Why You (Yes, You) Should Think About Using Power for Bike Training

Written by Victoria Anderson, CT3 Member, Ironman Triathlete

If you spend enough time around the triathlon world – probably 5 minutes or so – you’ll hear people talking about their bike gear and gadgets. Why train hard when you can just buy speed?

If only it were so simple. Ultimately, you need to be fit enough to move your fancy equipment faster. But wait! What if one of those fancy gadgets could actually help you get fitter AND race better? Aerohelmets and race wheels may promise to shave seconds off your time, but there’s something else that can help you train more efficiently and effectively so that you are ALWAYS faster.

A powermeter.

A what?

A device that lets you know how much power you are producing so that, regardless of the hills, wind, or heat, you know how hard your legs are working. This is an advantage for training, as it allows you to target a specific physiological adaptation, even if you are indoors, and for racing, since you need not be frustrated by slow speeds in a headwind when you know your legs are doing what you trained them to do.

Do they really help you train and race better? As with anything in the sport of triathlon, you get out of it what you put into it. If you just have your power output being recorded and don’t use it to plan your training or racing, it won’t be much more than another number for you to look at. However, if you consistently test, plan, and execute your biking with power as a guide, you can make substantial gains.

Need an anecdote? I came into triathlon as a swimmer with a couple of months of basic bike training, which meant that at almost every race, spectators would cheer me on as the second/third woman out of the water, and I would then find myself on the bike course getting passed by half the field. It was frustrating, and you can only listen to so many race wheels whoosh right past you before you decide to drastically improve your cycling. This season, after several months of focused bike training using my powermeter and a plan for getting the most out of my training rides, I found myself holding onto my position from the swim, or even passing people on the bike.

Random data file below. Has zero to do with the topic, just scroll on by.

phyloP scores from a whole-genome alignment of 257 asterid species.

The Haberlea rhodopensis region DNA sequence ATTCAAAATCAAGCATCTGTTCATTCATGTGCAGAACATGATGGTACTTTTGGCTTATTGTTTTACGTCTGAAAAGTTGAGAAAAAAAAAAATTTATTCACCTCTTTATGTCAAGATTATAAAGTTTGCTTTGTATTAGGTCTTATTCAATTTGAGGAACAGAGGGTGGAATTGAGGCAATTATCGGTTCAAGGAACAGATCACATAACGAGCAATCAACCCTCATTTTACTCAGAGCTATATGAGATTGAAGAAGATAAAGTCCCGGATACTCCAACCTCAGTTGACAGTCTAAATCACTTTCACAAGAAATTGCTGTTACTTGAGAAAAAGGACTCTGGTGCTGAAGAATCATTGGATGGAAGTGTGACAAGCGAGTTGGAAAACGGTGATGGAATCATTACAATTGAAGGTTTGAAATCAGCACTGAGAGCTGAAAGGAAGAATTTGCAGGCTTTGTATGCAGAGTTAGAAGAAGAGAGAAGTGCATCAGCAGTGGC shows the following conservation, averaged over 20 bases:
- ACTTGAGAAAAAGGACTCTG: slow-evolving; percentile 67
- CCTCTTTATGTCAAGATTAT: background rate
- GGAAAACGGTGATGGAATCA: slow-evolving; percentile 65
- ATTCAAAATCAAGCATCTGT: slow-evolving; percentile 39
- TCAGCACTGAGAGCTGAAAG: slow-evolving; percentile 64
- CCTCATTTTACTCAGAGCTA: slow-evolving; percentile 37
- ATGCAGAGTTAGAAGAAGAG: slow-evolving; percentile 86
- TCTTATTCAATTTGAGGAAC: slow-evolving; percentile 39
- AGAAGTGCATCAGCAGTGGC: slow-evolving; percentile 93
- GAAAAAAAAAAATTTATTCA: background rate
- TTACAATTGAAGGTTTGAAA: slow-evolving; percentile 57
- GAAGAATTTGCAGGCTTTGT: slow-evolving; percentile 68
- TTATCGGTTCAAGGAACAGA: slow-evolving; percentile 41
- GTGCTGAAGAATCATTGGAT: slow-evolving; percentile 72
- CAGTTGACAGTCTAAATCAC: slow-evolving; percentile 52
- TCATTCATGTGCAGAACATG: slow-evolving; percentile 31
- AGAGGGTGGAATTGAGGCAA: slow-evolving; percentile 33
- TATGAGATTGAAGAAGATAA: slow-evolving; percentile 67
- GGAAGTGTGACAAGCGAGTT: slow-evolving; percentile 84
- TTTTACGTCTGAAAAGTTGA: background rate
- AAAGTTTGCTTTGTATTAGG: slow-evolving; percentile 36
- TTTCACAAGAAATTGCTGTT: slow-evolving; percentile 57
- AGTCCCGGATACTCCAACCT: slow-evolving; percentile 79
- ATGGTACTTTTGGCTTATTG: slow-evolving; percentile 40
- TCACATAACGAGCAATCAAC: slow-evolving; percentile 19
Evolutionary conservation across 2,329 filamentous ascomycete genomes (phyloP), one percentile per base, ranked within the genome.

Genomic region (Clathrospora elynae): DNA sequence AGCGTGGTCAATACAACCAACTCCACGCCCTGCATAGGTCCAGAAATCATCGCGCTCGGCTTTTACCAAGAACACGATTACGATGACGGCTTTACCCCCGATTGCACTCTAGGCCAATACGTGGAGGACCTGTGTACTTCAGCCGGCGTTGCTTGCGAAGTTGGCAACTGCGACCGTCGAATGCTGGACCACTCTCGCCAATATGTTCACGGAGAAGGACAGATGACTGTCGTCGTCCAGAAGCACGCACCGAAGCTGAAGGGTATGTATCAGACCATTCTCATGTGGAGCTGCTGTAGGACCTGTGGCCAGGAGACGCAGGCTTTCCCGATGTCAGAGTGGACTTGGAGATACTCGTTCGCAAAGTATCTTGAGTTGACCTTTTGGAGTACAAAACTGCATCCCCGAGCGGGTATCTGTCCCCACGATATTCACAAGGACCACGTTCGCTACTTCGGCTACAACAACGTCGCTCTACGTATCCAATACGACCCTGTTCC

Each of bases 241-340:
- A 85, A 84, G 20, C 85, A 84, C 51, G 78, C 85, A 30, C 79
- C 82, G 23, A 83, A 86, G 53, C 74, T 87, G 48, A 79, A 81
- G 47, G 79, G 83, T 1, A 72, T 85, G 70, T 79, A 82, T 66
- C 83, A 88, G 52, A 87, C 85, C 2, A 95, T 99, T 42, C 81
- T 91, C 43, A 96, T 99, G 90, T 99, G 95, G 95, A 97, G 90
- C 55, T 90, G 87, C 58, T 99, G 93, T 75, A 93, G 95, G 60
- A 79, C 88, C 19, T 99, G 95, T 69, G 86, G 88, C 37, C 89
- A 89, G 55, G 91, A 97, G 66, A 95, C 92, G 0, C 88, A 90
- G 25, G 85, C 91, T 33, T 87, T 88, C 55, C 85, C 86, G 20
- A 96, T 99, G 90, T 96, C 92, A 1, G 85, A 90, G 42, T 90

So it clearly helped me, but why should YOU consider training with power?

You can get more out of your sessions. This is especially important if you wind up training indoors, where a lack of feedback on your efforts can make a ride unproductive at best, and mindnumbingly boring at worst. With power, you can plan what specific physiological adaptation you want to work on in a given session, week, month, or season, and know that you are getting that adaptation with the feedback you get on your power.

You can better target your training so that you are less likely to overtrain or undertrain. If your workout involves “30 seconds all out” or “5 minutes hard,” what exactly does that mean? How hard should you go? A power-based workout plan will tell you EXACTLY how hard you need to push, and your powermeter will let you know if you are doing it. No need to worry about unnecessarily trashing your legs, or not pushing hard enough to improve your fitness. Simply ride to the prescribed power numbers and be done with the workout.

Power-based testing offers a chance to objectively assess your progress throughout the season. It can be difficult to use speed to gauge your bike fitness, as road conditions, elevation profiles, and weather can all affect speed at a given power output. But with a powermeter? You can do a test on a trainer, or flat road, to see how much power you can produce. If it’s going up, you know your plan is working, if it’s going down, it might be time to reassess your approach.

You’ll be able to better manage your race efforts. Triathlon and cycling experts with decades of experience have analyzed ideal power outputs for different race distances, and those target ranges are available to anybody. Simply take the output from your training and testing, set your target power output, and follow it throughout the race. No more cursing headwinds or blowing your legs out climbing hills, just stay in your target range and you’ll hit the run course ready to finish the race strong.

You can still go and ride for fun. While the majority of my workouts have a power-based plan, not all of them do. I still ride a road bike in to work, with no data whatsoever, and take my bike out for a ride on a nice day without paying attention to my power at all. Training with power doesn’t have to mean that power is all you think about when you ride, it just means that you use the information from your powermeter when it’s useful for the workout.

Interested? Come back for the follow on post, How on Earth do I Train and Race with Power?

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